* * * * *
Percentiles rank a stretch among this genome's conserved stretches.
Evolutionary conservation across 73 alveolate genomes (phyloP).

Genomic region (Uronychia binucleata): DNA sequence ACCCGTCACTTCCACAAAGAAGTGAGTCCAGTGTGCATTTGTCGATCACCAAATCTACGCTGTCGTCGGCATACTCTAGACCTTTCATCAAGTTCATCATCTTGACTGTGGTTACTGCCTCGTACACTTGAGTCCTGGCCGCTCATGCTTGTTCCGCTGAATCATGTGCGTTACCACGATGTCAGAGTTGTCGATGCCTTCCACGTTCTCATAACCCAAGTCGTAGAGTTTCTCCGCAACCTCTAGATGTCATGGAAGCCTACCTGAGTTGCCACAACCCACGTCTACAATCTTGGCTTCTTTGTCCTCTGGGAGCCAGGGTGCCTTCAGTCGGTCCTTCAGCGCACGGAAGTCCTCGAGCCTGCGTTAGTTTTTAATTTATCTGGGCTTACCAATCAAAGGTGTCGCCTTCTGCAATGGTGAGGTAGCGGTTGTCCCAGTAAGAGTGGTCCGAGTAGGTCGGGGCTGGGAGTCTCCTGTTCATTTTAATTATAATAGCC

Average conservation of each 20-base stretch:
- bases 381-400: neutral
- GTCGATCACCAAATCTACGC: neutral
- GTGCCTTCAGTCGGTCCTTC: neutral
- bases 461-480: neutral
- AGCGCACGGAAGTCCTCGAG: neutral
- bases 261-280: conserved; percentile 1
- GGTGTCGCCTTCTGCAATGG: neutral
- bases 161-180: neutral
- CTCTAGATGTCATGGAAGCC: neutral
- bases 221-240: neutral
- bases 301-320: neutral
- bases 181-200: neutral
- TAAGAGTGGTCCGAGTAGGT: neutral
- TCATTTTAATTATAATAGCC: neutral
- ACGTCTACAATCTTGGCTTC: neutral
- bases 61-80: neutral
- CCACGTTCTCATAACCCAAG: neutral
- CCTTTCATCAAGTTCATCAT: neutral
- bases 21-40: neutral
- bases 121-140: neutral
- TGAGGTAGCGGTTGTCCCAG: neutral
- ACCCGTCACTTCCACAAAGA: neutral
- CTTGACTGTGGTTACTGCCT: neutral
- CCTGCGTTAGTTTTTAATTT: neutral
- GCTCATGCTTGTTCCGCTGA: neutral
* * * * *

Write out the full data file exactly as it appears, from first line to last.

Percentiles rank a stretch among this genome's conserved stretches.
Evolutionary conservation across 73 alveolate genomes (phyloP).

Genomic region (Uronychia binucleata): DNA sequence ACCCGTCACTTCCACAAAGAAGTGAGTCCAGTGTGCATTTGTCGATCACCAAATCTACGCTGTCGTCGGCATACTCTAGACCTTTCATCAAGTTCATCATCTTGACTGTGGTTACTGCCTCGTACACTTGAGTCCTGGCCGCTCATGCTTGTTCCGCTGAATCATGTGCGTTACCACGATGTCAGAGTTGTCGATGCCTTCCACGTTCTCATAACCCAAGTCGTAGAGTTTCTCCGCAACCTCTAGATGTCATGGAAGCCTACCTGAGTTGCCACAACCCACGTCTACAATCTTGGCTTCTTTGTCCTCTGGGAGCCAGGGTGCCTTCAGTCGGTCCTTCAGCGCACGGAAGTCCTCGAGCCTGCGTTAGTTTTTAATTTATCTGGGCTTACCAATCAAAGGTGTCGCCTTCTGCAATGGTGAGGTAGCGGTTGTCCCAGTAAGAGTGGTCCGAGTAGGTCGGGGCTGGGAGTCTCCTGTTCATTTTAATTATAATAGCC

Average conservation of each 20-base stretch:
- bases 381-400: neutral
- GTCGATCACCAAATCTACGC: neutral
- GTGCCTTCAGTCGGTCCTTC: neutral
- bases 461-480: neutral
- AGCGCACGGAAGTCCTCGAG: neutral
- bases 261-280: conserved; percentile 1
- GGTGTCGCCTTCTGCAATGG: neutral
- bases 161-180: neutral
- CTCTAGATGTCATGGAAGCC: neutral
- bases 221-240: neutral
- bases 301-320: neutral
- bases 181-200: neutral
- TAAGAGTGGTCCGAGTAGGT: neutral
- TCATTTTAATTATAATAGCC: neutral
- ACGTCTACAATCTTGGCTTC: neutral
- bases 61-80: neutral
- CCACGTTCTCATAACCCAAG: neutral
- CCTTTCATCAAGTTCATCAT: neutral
- bases 21-40: neutral
- bases 121-140: neutral
- TGAGGTAGCGGTTGTCCCAG: neutral
- ACCCGTCACTTCCACAAAGA: neutral
- CTTGACTGTGGTTACTGCCT: neutral
- CCTGCGTTAGTTTTTAATTT: neutral
- GCTCATGCTTGTTCCGCTGA: neutral